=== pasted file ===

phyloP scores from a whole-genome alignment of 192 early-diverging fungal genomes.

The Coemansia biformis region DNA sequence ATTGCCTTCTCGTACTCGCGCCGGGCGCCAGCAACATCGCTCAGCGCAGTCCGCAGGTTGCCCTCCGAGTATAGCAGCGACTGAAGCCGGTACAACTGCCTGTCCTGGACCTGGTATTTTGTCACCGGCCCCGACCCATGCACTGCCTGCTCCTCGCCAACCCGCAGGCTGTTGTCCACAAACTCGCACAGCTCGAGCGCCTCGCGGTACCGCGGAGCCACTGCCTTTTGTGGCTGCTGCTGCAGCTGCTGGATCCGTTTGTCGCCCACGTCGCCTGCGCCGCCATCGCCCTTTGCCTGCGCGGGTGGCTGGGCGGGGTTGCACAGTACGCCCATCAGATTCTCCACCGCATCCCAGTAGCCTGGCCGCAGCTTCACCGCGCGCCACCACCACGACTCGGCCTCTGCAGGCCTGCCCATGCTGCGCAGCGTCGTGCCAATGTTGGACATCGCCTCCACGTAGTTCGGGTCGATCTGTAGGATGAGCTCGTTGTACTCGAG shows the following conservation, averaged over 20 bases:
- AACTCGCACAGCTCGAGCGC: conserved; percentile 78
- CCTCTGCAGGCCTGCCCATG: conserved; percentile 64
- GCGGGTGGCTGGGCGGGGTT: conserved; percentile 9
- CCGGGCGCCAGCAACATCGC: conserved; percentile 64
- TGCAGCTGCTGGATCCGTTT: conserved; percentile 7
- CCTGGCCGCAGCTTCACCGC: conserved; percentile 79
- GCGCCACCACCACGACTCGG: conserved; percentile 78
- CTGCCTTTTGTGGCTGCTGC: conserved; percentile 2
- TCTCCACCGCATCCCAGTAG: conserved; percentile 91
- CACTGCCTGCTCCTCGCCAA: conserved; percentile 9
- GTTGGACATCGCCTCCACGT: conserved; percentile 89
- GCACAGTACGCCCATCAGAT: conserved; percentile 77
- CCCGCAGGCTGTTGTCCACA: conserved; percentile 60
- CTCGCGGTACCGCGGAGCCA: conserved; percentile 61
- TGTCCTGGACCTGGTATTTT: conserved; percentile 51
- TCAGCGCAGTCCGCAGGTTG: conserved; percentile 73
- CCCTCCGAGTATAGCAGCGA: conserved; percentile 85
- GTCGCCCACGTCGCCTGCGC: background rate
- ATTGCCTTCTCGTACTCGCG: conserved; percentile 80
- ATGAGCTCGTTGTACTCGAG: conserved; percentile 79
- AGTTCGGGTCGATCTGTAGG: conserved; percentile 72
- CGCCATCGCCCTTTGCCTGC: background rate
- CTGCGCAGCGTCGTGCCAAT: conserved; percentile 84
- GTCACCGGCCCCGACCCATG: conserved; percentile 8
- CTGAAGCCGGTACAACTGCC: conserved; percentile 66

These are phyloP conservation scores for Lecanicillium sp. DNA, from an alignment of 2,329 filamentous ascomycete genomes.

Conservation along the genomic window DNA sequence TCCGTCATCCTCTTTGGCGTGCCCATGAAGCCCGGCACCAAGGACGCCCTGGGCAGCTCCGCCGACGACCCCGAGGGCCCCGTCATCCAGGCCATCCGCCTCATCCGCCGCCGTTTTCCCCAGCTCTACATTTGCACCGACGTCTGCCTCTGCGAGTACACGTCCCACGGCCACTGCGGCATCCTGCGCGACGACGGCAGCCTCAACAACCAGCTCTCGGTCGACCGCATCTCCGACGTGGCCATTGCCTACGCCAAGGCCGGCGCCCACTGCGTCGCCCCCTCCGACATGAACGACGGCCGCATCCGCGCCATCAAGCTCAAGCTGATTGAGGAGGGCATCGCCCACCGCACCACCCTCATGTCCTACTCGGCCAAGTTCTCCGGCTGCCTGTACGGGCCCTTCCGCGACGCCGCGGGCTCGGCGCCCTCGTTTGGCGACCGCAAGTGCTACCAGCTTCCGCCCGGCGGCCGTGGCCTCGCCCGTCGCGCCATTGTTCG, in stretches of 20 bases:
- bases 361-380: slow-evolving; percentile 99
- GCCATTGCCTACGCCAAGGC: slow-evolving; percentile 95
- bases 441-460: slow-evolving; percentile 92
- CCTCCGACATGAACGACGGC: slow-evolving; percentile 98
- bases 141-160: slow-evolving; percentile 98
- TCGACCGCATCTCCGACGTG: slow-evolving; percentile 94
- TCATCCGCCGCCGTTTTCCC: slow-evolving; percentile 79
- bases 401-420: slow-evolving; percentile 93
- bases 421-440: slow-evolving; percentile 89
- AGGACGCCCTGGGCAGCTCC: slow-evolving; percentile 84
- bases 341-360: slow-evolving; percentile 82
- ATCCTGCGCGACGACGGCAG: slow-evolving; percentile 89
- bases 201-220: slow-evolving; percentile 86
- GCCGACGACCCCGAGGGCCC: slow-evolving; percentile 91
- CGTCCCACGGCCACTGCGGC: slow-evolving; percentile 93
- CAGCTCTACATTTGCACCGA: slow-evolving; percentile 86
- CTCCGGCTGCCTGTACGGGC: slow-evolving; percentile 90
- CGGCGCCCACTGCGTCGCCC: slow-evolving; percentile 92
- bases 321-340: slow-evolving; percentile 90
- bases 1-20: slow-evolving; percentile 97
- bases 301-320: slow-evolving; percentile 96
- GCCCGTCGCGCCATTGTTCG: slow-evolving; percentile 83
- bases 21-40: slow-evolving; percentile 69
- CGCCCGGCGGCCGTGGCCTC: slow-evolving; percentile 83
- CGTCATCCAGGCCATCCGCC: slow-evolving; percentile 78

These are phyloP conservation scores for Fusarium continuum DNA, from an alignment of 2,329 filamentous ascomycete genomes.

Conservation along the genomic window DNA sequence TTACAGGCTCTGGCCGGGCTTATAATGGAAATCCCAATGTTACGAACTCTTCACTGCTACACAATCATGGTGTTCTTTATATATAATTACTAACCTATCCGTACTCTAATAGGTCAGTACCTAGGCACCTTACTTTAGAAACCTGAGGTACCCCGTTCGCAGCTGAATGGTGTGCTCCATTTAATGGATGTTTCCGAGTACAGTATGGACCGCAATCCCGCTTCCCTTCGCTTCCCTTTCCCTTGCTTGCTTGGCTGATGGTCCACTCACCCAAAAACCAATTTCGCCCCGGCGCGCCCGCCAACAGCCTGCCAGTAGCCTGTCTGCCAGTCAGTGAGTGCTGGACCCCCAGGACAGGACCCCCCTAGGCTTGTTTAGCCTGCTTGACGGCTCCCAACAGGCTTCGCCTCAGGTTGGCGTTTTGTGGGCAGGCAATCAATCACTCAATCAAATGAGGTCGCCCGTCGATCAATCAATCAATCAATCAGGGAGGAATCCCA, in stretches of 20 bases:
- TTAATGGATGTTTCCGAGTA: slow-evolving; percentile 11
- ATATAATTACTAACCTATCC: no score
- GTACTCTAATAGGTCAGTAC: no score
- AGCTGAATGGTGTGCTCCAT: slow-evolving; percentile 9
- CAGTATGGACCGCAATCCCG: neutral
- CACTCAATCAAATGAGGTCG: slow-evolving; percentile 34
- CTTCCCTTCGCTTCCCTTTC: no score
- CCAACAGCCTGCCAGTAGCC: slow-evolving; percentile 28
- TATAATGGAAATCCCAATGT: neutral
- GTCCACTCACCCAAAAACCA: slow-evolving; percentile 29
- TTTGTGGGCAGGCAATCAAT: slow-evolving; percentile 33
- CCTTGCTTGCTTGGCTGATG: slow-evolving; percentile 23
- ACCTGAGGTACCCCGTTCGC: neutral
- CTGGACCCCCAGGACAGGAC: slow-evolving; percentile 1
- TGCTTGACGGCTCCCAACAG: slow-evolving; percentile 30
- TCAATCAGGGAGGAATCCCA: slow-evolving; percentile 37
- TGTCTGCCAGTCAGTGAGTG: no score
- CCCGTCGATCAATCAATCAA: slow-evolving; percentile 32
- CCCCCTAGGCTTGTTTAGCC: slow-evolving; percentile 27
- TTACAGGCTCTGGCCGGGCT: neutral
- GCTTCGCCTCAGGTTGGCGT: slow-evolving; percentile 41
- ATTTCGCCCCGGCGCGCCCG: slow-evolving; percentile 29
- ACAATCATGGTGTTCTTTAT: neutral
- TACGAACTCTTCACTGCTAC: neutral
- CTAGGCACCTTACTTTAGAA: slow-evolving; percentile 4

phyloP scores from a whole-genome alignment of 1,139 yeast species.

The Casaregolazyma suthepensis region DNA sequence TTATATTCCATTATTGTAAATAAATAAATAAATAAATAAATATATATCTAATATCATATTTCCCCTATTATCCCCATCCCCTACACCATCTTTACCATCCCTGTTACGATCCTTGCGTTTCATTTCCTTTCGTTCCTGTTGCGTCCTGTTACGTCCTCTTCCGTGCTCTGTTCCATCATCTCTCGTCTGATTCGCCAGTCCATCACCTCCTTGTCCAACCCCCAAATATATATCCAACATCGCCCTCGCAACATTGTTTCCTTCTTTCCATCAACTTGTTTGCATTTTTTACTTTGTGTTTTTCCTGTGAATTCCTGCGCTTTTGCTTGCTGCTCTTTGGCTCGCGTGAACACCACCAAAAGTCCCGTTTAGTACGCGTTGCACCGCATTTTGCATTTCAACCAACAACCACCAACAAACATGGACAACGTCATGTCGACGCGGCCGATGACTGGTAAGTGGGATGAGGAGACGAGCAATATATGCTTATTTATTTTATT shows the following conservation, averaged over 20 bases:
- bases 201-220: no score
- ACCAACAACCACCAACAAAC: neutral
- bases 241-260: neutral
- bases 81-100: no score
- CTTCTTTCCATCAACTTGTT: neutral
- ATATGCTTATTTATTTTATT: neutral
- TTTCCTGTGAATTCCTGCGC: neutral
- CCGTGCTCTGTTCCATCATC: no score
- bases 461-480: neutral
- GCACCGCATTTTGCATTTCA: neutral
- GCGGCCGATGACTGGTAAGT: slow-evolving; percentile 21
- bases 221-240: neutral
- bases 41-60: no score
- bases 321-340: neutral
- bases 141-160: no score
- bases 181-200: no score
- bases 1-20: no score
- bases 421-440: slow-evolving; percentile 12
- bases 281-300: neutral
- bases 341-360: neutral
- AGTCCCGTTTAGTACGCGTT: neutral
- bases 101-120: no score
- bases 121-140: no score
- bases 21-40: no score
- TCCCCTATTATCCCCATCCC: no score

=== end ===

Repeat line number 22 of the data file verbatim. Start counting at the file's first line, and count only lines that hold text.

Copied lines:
- ATGAGCTCGTTGTACTCGAG: conserved; percentile 79